If using a flooring / footwear system as an alternative for standing or mobile workers, ESD footwear should be tested independently at least daily while being worn. Proper testing of foot grounders involves the verification of the individual foot grounder, the contact strip and the interface between the contact strip and the operator’s perspiration layer.
“The operator shall stand with one foot on the conductive footwear electrode. The hand contact plate shall be pressed to verify that the person footwear system resistance is within acceptable parameters. The test shall be repeated for the other foot. The test apparatus can be an integrated, commercially available tester or other instrumentation that is capable of measuring resistance from 5,0 x 104 ohms to at least 1,0 x 108 ohms. The tester open-circuit voltage is typically between 9 V d.c.and 100 V d.c.” (EN 61340-5-1 Annex A Test method A.2 Measurement procedure for footwear testing).
Example of a Wrist Strap and Footwear Tester – more information
If the footwear tester outputs a FAIL test result, stop working, and test the foot grounder and contact strip individually to find out which item is damaged. Replace the foot grounder. Obtain a PASS test result before beginning work.
Today’s post concludes our 2-part series on periodic verifcation. If you have missed the first part, you can catch-up on it here. As a reminder, it is recommended to regularely check all ESD Protected Area (EPA) products to ensure they are working correctly. After covering working surface matting and wrist straps in last week’s post, we’ll jump right in to discuss the remaining components in your EPA.
A flooring / footwear system is an alternative for personnel grounding for standing or mobile workers. Foot grounders quickly and effectively drain the static charges which collect on personnel during normal, everyday activities. Foot grounders should be used in conjunction with floor surfaces which have a surface resistance of less than 1010 ohms.
As ESD floors get dirty, their resistance increases. For optimum electrical performance, floor matting must be cleaned regularly using an ESD mat cleaner, such as Reztore™ Surface & Mat Cleaner. Do not use cleaners with silicone as silicone build-up will create an insulative film on the surface.
Dissipative floor finish can be used to reduce floor resistance. Periodic verification will identify how often the floor finish needs to be applied. As the layer(s) of dissipative floor finish wear, the resistance measurements will increase. So, after some amount of data collection, a cost effective maintenance schedule can be established.
Testing floor matting
Floor matting can be checked using a resistance meter. Surface resistance meters are designed to measure resistance point-to-point (Rp-p) or surface to ground (Rg) in accordance with EN 61340-5-1 Electrostatics and its test method IEC 61340-2-3.
ESD Shoes or Foot Grounders play an essential part in the flooring/footwear system. For more information on how to ground moving personnel effectively, check this post.
Before handling ESD sensitive devices, visually inspect your ESD footwear for any damage. Just like wrist straps, footwear should be checked while being worn using a wrist strap/footwear tester.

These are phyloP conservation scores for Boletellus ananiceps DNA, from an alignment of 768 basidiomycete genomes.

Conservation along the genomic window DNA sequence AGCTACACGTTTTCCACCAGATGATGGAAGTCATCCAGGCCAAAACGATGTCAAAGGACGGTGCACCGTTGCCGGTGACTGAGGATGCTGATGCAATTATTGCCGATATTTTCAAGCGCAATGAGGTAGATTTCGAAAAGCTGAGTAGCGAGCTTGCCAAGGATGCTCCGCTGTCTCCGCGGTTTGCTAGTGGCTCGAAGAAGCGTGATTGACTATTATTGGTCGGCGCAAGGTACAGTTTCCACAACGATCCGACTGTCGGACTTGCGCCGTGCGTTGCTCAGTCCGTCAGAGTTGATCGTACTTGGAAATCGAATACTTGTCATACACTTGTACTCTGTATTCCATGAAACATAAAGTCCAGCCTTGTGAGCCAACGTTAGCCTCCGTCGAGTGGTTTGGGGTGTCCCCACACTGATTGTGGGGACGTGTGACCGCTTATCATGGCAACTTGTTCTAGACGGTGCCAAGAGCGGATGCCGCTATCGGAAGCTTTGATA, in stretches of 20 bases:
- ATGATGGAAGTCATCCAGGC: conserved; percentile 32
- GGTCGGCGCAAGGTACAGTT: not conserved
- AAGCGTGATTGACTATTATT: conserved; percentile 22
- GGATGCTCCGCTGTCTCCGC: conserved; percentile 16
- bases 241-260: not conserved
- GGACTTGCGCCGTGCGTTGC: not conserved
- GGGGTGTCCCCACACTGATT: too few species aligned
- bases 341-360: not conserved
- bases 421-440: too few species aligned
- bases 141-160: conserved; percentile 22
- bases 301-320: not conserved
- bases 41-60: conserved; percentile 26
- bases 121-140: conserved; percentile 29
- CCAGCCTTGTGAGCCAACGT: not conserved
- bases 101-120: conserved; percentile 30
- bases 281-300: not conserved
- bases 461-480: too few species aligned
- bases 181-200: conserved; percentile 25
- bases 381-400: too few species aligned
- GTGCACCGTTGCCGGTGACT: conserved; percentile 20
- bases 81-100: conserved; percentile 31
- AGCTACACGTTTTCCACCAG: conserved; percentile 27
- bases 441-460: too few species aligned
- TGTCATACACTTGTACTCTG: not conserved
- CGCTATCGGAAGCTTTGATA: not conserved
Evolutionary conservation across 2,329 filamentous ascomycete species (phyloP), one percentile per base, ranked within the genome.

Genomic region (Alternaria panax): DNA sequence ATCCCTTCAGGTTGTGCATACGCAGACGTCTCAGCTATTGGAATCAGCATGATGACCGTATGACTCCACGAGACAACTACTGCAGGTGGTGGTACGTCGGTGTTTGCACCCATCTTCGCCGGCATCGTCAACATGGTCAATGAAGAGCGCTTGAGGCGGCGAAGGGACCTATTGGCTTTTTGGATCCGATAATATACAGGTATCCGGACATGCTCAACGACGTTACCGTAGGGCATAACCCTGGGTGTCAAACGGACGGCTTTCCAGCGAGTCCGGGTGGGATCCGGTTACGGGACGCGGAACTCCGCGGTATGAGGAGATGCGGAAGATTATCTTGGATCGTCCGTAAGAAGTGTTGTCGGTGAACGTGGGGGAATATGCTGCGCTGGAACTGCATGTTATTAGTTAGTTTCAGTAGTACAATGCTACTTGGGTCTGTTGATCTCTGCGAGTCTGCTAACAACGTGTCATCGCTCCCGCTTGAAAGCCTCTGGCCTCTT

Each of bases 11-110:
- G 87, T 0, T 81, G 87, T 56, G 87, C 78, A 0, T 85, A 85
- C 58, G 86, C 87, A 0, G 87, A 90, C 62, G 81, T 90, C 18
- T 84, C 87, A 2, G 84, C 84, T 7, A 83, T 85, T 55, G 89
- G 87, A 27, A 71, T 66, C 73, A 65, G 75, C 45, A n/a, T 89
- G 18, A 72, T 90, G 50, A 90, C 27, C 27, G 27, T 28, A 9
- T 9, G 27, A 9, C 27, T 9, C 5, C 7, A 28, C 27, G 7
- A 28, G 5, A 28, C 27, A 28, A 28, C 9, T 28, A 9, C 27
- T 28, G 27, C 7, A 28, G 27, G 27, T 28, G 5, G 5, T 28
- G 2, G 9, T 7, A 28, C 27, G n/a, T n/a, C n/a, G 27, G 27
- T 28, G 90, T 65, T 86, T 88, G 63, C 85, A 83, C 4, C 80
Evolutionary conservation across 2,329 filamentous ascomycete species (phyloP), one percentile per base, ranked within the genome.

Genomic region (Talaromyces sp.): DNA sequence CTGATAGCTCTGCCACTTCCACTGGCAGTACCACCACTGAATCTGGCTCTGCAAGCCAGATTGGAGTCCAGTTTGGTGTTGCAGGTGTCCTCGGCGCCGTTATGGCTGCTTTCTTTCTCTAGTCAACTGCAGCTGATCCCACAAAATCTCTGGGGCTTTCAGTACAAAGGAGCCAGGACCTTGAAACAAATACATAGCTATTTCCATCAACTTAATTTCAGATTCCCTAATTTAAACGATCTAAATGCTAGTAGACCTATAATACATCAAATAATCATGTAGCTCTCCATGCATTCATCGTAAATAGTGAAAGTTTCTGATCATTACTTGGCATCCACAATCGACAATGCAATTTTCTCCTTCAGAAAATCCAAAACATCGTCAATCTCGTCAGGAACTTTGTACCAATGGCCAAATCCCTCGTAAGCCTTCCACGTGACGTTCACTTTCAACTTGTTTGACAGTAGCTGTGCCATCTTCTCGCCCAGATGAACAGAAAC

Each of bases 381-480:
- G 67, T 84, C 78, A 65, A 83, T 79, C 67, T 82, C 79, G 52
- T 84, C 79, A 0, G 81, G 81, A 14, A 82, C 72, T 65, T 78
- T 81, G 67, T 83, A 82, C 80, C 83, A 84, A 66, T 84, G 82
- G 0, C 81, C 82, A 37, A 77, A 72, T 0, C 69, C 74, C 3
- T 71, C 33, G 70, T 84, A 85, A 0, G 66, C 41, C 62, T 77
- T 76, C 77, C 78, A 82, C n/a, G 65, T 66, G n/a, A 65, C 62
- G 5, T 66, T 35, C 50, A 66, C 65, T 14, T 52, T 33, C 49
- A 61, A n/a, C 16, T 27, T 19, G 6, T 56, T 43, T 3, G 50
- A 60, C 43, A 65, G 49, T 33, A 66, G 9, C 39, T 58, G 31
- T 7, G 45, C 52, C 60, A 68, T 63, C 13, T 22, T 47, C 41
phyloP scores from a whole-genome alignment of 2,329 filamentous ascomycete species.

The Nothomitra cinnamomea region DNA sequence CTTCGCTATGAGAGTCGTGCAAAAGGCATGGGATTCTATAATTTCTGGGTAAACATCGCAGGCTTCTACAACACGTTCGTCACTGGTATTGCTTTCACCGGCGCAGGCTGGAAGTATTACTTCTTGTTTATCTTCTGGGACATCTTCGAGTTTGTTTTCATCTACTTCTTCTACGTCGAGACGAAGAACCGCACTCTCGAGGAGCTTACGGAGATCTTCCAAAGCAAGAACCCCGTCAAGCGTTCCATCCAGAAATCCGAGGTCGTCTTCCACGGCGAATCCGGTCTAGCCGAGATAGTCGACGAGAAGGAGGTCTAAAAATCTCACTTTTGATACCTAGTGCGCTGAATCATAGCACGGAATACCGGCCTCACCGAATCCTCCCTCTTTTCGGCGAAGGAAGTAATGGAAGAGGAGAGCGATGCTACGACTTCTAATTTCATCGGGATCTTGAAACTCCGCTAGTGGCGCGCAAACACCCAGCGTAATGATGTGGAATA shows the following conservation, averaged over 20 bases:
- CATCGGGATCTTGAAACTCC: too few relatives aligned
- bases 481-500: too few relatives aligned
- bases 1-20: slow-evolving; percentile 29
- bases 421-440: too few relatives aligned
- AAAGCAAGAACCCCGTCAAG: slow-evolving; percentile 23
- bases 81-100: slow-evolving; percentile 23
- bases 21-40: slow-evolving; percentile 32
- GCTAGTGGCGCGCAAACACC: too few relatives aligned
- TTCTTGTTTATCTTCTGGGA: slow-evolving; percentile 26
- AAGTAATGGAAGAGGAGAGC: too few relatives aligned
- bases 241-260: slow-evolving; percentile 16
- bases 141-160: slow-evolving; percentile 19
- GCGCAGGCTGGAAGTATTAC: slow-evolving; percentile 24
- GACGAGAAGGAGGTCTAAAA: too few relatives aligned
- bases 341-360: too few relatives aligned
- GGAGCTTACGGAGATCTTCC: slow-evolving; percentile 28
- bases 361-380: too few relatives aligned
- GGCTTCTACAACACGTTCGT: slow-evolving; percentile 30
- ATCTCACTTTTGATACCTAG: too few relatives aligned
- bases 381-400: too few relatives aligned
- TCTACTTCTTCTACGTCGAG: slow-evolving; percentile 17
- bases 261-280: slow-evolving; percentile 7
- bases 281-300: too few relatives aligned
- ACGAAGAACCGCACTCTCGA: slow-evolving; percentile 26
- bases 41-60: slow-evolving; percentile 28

Checking foot grounders using 222567
Records of each test should be kept. Analysis and corrective action should take place when a footwear tester indicates a failure. Footwear needs to be checked daily.
Re-using shielding bags is acceptable as long as there is no damage to the shielding layer. Shielding bags with holes, tears or excessive wrinkles should be discarded.
Make sure your ESD shielding bags are un-damaged
It is up to the user to determine if a shielding bag is suitable for re-use or not. The testing of every bag before re-use is not practical. Many companies will discard the shielding bag once used and replace it with a new one. Others will use a system of labels to identify when the bag has gone through five handling cycles:
- Non-reusable labels are used that require the label be broken to open the bag.
- The bag is then resealed with a new label.
- When there are five broken labels, the bag is discarded.
The same principle applies to other ESD packaging, e.g. component shippers.
Ionisers are intended to neutralise static charges on insulators thereby reducing their potential to cause ESD damage. However, poorly maintained ionisers with dirty emitter pins and out-of-balance ionisers can put a charge on ungrounded items.
Remember to clean ioniser emitter pins and filters regularly. You can now even purchase ionisers that will alarm when emitter pins need to be cleaned or the ioniser is out of balance.
Checking ionisers using 50598
The EMIT Ionisation Test Kit 50598 allows the Digital Static Field Meter 50597 to be used to measure the offset voltage (balance) and charge decay of ionisation equipment. The Test Kit also includes a Charger used to place a ±1000V charge on the 50567 Conductive Plate, making it possible to measure the discharge times of air ionisation equipment per ANSI/ESD SP3.3 Periodic Verification of Air Ionizers.
Wrist Strap/Footwear and Resistance Testers etc.
So you check your wrist straps and/or footwear and bench and/or floor matting regularly. But have you remembered the testers themselves? What good do all the checks do, if the testers you use are out-of-spec and show you incorrect results?
Yearly calibration is recommended – many manufacturers offer a calibration service or alternatively you can purchase calibration units from them and perform the calibration yourself.